12 thoughts on “Chicago: Sunset with ducks

  1. In nearly every year, all the ducklings are killed by feral cats, or simply disappear,

    yeah, those latter are your snapping-turtle victims. They love poultry and hardly ever get any.

  2. Badelynge – that could be the secret word for WEIT posters. Is it Welsh? (Noted in passing too, same table lists flush or sord for mallards – who knew?)

    1. “Who knew?”

      Exactly. I’m extremely skeptical of these lists of collective nouns. A “shrewdness” of apes? Seriously, who ever says that? Thinking these up is basically a word game for hard-core language nerds and has nothing to do with actual usage.

  3. I saw a pair of ducks (male & female) playing in a puddle on the corner of 56th and Ellis (near Ratner) a couple of months ago (I even took a crappy cell phone picture). I wonder if those were the same parents.

  4. Noun: badelynge (plural badelynges)

    1.(archaic) A group of ducks on the ground.

    References: Sports and Pastimes of the British People, (book) 1801.

    –From Wiktionary

    Badelynge (pronounced ‘bad-ling’) is a little-known and obsolete collective noun for a group of ducks. Notable for its inclusion in the Dictionary Of Obsolete And Provincial English, Thomas Wright’s 1869 guide to English phrases that had fallen by the wayside, it is easy to see why the term ‘a badelynge of ducks’ is no longer in common use. Most of the words in Wright’s tome have been out of use for at least a hundred years.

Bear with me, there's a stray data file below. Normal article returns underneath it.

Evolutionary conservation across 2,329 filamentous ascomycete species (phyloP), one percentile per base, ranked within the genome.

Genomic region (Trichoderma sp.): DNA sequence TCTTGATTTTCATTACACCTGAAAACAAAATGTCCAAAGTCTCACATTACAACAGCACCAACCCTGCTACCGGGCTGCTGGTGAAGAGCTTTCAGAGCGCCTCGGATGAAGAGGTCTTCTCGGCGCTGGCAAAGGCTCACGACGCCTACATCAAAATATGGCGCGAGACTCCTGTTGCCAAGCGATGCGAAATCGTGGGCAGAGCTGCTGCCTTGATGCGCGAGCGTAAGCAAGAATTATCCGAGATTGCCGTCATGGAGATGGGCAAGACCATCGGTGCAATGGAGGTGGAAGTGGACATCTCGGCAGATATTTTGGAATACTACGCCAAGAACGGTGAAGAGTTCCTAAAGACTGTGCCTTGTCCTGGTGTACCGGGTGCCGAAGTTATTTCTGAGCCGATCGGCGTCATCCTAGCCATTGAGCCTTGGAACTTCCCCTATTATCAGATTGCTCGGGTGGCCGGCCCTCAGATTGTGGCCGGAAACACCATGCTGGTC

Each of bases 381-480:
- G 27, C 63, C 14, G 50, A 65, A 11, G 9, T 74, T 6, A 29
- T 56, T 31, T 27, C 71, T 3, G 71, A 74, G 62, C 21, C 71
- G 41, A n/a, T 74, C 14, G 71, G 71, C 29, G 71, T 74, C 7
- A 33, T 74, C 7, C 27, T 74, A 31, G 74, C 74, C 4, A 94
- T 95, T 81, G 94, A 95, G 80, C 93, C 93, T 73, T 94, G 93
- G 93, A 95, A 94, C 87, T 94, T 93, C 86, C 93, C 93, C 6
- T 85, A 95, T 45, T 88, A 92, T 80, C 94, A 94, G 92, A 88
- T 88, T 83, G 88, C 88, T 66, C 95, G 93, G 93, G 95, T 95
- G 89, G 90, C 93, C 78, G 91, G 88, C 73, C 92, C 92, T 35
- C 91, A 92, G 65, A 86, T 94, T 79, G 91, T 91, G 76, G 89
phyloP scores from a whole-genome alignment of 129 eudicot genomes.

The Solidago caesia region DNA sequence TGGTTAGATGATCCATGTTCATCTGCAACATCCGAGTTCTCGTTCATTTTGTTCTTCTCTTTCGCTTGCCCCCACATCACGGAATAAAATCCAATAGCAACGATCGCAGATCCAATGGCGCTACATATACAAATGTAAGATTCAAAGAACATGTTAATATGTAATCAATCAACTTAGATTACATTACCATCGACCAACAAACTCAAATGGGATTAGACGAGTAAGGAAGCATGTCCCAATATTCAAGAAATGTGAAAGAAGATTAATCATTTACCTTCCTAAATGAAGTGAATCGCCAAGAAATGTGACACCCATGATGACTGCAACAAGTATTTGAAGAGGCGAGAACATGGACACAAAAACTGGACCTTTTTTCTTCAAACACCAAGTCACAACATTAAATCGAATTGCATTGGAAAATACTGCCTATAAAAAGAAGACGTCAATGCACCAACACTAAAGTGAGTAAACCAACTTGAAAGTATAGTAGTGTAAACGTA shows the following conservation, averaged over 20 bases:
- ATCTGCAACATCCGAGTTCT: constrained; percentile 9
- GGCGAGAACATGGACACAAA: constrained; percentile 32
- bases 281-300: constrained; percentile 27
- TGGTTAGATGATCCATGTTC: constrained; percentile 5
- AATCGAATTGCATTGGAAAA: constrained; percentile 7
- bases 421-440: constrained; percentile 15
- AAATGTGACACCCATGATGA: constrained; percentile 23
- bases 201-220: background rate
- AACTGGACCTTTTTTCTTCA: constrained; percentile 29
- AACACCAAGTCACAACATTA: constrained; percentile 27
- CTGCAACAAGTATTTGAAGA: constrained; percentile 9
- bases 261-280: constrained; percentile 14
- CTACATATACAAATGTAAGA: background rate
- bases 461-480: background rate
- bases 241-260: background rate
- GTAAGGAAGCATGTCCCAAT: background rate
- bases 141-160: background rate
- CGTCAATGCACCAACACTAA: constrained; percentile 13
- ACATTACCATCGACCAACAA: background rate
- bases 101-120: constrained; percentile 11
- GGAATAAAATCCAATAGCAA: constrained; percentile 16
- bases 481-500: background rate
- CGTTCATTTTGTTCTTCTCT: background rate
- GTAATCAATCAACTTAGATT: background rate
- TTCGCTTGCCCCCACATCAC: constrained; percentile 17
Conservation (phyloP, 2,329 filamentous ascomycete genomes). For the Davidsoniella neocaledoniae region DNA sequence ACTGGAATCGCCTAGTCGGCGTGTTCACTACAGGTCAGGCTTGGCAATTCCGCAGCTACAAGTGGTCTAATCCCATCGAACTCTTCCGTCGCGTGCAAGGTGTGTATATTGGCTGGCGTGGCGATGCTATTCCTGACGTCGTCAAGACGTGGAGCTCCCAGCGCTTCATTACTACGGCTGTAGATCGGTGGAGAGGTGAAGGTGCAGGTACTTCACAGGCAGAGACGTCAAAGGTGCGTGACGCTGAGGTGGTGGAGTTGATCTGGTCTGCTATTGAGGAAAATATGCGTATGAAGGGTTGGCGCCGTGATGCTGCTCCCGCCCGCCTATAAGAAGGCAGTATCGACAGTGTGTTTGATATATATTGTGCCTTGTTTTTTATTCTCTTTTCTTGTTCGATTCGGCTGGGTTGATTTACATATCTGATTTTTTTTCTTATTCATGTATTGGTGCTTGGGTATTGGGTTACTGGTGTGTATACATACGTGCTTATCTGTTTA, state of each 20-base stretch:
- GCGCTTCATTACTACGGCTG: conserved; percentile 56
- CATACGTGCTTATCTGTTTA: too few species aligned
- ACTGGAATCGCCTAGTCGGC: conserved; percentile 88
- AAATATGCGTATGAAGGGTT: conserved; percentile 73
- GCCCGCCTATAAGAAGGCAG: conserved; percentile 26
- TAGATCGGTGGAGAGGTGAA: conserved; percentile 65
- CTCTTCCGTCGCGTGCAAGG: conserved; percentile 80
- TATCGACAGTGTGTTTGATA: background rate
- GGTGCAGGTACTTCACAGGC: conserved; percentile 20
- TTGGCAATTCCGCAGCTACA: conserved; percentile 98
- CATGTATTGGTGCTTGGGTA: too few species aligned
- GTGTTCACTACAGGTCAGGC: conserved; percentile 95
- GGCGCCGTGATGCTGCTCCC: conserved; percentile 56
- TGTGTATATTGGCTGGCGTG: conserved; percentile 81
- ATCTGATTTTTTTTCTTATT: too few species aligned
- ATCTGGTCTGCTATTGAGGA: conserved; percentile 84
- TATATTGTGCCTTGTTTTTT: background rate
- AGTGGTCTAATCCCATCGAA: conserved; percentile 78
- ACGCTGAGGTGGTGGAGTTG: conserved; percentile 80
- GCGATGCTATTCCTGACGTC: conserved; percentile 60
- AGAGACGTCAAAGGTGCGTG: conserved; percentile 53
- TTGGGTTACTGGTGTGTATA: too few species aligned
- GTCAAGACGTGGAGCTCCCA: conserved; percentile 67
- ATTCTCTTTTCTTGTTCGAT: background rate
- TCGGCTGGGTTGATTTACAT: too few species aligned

Alternate spellings include badelyng, omitting the final ‘e’, or even badling, which retains the same pronunciation but features an updated, more modern spelling.

    Modern alternatives to badelynge include a paddling, raft, team, flock or gang of ducks. Other outdated and obsolete alternatives include a smeath, plump or the slightly suggestive (and thus fantastic) ‘little knob of ducks’.

    –From http://fugitivemiscellany.blogspot.com/2009/11/badelynge.html

    Just two of many hits in a search. Fun word; and with the pronunciation given above it even sounds apt!

    (Advance apologies for any blockquote errors; I’m never sure if such spaced excerpts will work or not…)

  5. If ‘paddle’ (intransitive verb) were formed as the diminutive of ‘bathe’ (i.e. to do so in shallow water, without full immersion), we could infer that ‘paddling’ is just the same word as ‘badelynge’. i.e. rather than the latter being a lost word, it’s remained in use with regular modern spelling.

    (Online dictionaries and my old Concise Oxford say there is no agreed etymology for paddle except for it being probably Germanic, but this is my theory which is mine)

    Oh, nice ducks.

  6. O, you skeptics, thinking those are ducks in the second photo. Look at the “V” formation. That is a fleet of UFOs.

    That’s the mother ship standing in front and then a squadron of subordinate, duck-shaped UFOs arrayed behind her.

    Lovely word, badelynge.

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